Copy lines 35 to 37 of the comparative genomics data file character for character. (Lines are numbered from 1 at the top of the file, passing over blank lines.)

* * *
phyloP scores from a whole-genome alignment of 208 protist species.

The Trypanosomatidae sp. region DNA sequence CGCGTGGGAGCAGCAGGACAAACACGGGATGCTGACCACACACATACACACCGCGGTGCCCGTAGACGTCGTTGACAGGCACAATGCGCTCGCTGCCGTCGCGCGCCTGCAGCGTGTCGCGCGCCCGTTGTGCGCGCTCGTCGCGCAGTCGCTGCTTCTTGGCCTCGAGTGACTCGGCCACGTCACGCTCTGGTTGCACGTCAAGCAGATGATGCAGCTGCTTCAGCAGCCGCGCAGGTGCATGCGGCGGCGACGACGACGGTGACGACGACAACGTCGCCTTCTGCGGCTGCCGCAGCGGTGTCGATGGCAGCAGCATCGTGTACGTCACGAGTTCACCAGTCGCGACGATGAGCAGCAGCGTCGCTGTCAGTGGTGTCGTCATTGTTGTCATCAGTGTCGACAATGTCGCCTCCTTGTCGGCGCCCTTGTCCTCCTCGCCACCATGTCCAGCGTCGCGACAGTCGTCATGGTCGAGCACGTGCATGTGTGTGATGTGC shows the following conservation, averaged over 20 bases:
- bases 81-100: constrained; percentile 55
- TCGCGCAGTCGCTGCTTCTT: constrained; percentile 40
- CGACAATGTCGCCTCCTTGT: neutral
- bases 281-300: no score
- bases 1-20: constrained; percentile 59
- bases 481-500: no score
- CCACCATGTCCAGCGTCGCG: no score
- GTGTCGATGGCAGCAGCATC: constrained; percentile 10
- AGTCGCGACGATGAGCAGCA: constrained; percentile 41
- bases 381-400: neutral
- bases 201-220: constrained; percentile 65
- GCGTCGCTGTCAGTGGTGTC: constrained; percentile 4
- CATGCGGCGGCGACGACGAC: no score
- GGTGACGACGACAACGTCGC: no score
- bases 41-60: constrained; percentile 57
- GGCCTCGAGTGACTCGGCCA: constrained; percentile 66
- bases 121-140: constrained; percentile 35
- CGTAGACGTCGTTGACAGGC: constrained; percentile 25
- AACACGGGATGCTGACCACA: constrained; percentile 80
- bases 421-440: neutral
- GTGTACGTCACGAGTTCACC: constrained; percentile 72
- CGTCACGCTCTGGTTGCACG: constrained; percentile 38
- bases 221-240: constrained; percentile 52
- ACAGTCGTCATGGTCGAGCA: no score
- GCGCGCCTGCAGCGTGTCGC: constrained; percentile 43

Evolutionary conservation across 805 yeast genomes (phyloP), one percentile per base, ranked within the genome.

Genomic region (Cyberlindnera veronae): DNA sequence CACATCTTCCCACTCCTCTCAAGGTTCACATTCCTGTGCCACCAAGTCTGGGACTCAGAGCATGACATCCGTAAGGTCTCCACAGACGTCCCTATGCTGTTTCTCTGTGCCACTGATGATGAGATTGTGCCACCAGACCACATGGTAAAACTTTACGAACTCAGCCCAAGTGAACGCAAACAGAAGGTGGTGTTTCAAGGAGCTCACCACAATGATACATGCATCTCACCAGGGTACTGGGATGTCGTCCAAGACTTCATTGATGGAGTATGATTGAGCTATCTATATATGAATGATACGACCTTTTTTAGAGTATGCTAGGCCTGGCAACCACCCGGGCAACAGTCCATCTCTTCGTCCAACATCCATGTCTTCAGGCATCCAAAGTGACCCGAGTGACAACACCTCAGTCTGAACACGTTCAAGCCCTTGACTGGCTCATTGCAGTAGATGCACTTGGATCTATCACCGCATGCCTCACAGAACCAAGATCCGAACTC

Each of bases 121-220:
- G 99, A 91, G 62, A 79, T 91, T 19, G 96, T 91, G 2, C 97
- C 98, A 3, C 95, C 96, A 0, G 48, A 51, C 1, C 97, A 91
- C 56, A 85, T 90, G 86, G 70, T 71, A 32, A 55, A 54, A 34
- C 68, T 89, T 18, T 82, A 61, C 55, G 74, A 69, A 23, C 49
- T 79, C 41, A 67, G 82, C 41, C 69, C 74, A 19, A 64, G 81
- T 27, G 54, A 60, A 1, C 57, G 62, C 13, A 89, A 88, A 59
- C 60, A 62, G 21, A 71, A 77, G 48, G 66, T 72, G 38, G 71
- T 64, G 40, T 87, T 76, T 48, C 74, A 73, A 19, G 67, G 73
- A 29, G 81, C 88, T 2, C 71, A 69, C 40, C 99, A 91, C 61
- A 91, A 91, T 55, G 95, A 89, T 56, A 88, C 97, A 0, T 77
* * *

- T 79, C 41, A 67, G 82, C 41, C 69, C 74, A 19, A 64, G 81
- T 27, G 54, A 60, A 1, C 57, G 62, C 13, A 89, A 88, A 59
- C 60, A 62, G 21, A 71, A 77, G 48, G 66, T 72, G 38, G 71